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In Virginia, Colonial Williamsburg is turning to some very un-Colonial technology in hopes of engaging a new generation of visitors without diminishing its historic appearance and feel.
A new program, called "Revquest: Sign of the Rhinoceros," utilizes cell phones and texting to offer clues and ciphers to young visitors on their mission to help save the American Revolution.
It might seem strange to wed new technology into a historic learning experience, but Jim Horn, Vice-President of Colonial Williamsburg's Historical Area, begs to differ.
"This is the way people communicate," he says. "Kids are wedded to their iPhones. That's the portal through which the world is translated to them, and I think by bringing the iPhones into this experience, it makes more sense for them. It actually connects them to this remote world of the late eighteenth century and the American Revolution."
The emphasis on bringing in new audiences to Colonial Williamsburg is not without cause. Last year's ticketed attendance was about 750,000, which is about 100,000 fewer than ten years ago.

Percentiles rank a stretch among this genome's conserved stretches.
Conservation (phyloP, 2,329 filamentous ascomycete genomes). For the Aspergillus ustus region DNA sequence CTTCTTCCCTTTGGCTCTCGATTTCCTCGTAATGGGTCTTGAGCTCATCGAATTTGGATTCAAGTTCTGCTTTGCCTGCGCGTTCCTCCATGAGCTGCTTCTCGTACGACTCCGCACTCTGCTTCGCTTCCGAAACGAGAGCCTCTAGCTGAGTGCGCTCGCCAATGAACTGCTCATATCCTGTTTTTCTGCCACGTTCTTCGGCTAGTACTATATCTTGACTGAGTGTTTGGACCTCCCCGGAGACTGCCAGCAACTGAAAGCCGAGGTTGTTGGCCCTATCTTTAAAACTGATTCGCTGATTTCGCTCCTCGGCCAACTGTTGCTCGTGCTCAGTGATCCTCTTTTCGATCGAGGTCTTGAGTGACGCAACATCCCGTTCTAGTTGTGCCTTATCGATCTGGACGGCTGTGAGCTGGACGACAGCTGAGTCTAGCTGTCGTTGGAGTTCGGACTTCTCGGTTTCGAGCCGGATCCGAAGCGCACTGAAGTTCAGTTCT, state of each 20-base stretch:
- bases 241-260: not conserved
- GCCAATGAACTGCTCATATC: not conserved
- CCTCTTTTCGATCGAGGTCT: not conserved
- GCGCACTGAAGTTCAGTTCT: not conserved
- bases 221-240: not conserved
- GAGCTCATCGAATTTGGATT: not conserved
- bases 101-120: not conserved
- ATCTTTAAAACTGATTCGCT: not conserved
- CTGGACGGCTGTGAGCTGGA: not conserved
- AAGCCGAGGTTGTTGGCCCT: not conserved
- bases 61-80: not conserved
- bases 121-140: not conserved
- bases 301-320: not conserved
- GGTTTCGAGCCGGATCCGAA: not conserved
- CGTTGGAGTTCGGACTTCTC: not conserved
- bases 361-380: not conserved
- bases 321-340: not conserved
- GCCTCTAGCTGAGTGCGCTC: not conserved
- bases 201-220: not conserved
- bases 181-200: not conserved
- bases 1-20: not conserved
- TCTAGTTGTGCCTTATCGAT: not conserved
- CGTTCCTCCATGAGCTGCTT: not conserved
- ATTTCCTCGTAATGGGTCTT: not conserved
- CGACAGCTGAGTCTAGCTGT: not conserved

"We are trying to revolutionize the experience at cultural institutions," said Bill Walden, Director of Historic Area Programs. "The whole idea is that we build an environment where they can cast themselves into the middle of an experience."
That's where RevQuest comes in, as the newest part of their plan. It started July 15.
Twelve-year-old Campbell Allen, attending Colonial Williamsburg with his family, approved of the program.
"I thought it was pretty cool, because you're like a detective, trying to figure out a mystery," he said.
His mother Angela Allen agreed.
"The part I liked about it the best was that it was very hands-on," she said. "They had to take the information, process it, and come up with an answer. I thought it made Williamsburg and the time period real for them."
RevQuest reflects a future trend at Williamsburg and other cultural attractions, with the hope that new technology will drum up renewed interest in a new generation.